By Jeffrey R. Young
Starting in June, colleges that want to deliver their own massive open online courses will be able to use a free software platform developed jointly by Stanford University and edX, the nonprofit MOOC provider founded by Harvard University and the Massachusetts Institute of Technology.
The move is a merger of sorts between two previously competing software-development projects with the same goal. EdX has long said it would make the software it built to power its MOOCs freely available to anyone as an open-source package. And Stanford was working on Class2Go, its own free software for online courses. Now the two software teams will work together and focus on developing a single platform.
Here’s where it gets confusing. Despite the joint work on software development, Stanford has no plans to join edX as a partner, and it will not offer courses via edX. Instead, Stanford will create its own branded presence, with the jointly built software platform powering it in the background. Stanford will also continue to deliver some courses through Coursera, a company started by two Stanford professors that is now working with highly selective colleges around the world.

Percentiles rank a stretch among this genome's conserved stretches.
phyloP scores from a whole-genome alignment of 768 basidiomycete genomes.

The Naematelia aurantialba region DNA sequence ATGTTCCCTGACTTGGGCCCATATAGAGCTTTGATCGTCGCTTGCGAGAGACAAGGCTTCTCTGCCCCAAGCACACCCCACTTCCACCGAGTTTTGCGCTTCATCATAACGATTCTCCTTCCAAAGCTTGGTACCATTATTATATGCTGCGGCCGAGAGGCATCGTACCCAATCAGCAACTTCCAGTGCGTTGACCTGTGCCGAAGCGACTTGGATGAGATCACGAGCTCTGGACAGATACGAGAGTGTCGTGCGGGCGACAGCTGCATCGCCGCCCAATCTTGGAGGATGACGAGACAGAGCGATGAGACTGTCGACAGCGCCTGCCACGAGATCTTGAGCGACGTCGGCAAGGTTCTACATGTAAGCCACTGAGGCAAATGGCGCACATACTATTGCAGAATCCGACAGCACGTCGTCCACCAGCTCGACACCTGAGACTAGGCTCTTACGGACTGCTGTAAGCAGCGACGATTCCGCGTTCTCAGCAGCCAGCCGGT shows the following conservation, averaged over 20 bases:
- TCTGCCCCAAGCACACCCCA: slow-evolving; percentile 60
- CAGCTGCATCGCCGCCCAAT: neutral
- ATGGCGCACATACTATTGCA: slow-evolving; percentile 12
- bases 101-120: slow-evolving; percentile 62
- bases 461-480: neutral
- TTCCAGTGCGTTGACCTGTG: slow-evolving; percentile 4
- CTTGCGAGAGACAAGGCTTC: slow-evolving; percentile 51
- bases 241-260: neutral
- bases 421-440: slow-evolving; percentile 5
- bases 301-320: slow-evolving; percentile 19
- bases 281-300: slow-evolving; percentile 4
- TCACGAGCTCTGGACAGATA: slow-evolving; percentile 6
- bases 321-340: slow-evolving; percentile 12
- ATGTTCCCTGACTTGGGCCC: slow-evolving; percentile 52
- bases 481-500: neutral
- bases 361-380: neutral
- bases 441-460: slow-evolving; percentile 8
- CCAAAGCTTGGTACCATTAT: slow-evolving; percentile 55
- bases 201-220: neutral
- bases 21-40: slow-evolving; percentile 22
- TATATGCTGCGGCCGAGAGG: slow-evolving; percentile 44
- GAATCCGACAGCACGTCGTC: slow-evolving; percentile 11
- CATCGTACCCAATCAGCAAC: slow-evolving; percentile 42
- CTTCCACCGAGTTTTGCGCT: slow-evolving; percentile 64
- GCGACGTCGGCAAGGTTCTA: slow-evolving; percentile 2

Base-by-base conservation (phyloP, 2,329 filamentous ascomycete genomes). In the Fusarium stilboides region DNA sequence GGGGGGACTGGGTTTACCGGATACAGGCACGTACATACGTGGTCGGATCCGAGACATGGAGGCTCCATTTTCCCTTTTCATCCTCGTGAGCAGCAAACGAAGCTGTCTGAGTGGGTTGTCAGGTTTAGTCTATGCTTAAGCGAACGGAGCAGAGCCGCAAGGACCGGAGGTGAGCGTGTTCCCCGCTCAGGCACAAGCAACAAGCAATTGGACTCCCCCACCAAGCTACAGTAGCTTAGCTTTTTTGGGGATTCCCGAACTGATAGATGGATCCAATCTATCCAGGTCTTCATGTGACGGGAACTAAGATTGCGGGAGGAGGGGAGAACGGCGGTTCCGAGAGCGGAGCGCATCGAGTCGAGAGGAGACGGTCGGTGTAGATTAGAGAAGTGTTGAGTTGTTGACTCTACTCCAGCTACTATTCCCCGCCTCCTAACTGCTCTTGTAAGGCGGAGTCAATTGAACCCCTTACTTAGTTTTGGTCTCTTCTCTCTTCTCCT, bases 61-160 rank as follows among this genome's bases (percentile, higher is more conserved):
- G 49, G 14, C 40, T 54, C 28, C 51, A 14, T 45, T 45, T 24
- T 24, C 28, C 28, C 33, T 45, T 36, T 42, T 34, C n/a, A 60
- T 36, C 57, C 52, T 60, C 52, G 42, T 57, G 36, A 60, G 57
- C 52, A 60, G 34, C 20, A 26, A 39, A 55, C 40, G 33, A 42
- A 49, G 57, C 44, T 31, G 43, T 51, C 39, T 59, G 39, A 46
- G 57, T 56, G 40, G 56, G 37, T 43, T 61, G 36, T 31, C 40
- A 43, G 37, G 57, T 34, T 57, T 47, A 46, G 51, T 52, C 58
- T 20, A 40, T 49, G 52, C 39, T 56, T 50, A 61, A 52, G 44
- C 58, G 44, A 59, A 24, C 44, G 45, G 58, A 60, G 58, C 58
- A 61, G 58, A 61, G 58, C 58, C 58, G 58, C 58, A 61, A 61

[ Full article available at The Chronicle of Higher Education: http://chronicle.com/blogs/wiredcampus/stanford-u-and-edx-will-jointly-build-open-source-software-to-deliver-moocs/43301 ]